As with any profession, a clear view of the environment that you'll be working in is a must. Those that choose an engineering profession - any engineering profession, will find a highly academic, constantly shrinking sector of choice as innovation after innovation alters the thinking and wants of a dynamic market place.
Here are just some of the things that you must consider when choosing this lifestyle as a way of life.
* There are two things that will constantly plague you throughout you career - youth and experience. Both are at the extreme ends of the professional spectrum, and are judged by others, while at the same time, the judges themselves are being judged. Hence the job security market is an if-ee one for everybody. This environment is constantly leaving self doubts in everyone's mind ... "do I have a job tomorrow." Youth is your strongest asset, on the one hand, with inexperience hanging on the other end of a seesaw. Kind of a .. you're damned if you do, damned if you don't. As you gain experience, your clock starts ticking as the agility of youth slowly slips away.
*The multitier system of going through the Minors will wear on your youth as you learn your trade. The bottom runners of this tier system will test your willingness to tolerate poor accommodations, long bus rides, a new awaking to your digestive system, board line alcoholics, and a spectrum of humanity.
*Forget having any friendship with anyone running neck and neck for a job. You'll constantly listen for those being released, injured, and falling out of favor with the coaching staff.
*Expect the unexpected. Getting sick from, and by what, only God knows, will tug at your ability to keep your performance levels. A minor case of the sniffles can run temp with the chills in a heart beat. Athlete's foot from a gang shower can burn forever, and left untreated can result in serious complications. Sunburns, bug bites, scrapes and bruises will be an everyday norm.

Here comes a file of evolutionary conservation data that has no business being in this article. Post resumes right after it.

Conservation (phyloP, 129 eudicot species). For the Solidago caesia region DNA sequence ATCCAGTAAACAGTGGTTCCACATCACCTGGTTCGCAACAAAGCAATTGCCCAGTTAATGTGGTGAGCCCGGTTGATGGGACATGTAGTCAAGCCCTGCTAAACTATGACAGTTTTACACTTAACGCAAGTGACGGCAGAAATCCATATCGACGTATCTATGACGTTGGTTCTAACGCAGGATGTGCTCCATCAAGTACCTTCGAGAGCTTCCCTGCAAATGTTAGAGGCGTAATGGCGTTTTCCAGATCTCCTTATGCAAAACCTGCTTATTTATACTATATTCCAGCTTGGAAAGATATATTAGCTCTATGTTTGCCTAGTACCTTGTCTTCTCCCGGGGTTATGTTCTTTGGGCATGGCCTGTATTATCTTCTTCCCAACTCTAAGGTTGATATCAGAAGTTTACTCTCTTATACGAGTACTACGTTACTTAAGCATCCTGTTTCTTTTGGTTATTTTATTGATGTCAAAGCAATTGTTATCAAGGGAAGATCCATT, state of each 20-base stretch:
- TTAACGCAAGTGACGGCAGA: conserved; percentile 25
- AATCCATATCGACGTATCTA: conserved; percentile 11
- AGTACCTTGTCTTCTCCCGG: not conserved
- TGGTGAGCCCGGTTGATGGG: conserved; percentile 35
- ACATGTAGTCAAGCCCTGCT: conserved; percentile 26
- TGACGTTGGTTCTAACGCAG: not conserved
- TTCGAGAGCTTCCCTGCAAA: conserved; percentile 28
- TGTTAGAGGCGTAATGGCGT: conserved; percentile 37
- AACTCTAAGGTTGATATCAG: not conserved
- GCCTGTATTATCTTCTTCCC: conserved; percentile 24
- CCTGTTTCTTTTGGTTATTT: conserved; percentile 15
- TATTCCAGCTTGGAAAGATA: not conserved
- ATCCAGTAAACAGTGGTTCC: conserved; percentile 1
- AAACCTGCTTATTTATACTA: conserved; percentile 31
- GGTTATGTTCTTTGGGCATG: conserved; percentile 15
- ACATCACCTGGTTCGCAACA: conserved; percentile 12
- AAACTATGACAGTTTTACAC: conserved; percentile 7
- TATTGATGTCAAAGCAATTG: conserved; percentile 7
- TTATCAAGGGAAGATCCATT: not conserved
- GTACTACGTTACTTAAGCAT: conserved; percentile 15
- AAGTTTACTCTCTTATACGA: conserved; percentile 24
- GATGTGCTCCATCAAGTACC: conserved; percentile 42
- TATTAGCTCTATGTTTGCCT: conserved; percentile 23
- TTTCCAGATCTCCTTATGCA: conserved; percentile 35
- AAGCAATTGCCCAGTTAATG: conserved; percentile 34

*This business is a team of one. You'll have to get use to being alone, placing nothing personal out there for discussion or placing your confidence in no one.
*You'll see those who you think have less talent than you, called up to a high level on the ladder. That's just the nature of the beast. Besides, every time you see this happen, you'll have to reappraise your opinions of just how talented are you.
By the time your in your mid 30's, if you haven't made it to where you believe you should be, think of the dramatic lifestyle changes that you're going to make if you decide to leave professional baseball. On the flip side, think about the place in life that you'll be in, IF, you decide to stay in professional baseball. Either way, remember the greatest asset that youth gave you, well, now that's gone. Your experience is only as good as it can compare to others a lot younger and quicker.
Personal relationships are extremely difficult to manage. You'll witness your friends back home getting engaged, married, settling down and raising a family, good jobs, and most of all a life of stability. You won't have any of that, and don't let anyone try and convince you otherwise.
This business is one of the hardest, toughest, and cruelest ways to may a living.
Of course .. others have done it, and why no you. As you gain experience and play this game, perhaps what I mentioned above will show itself... as this game...turns into a way to make a living.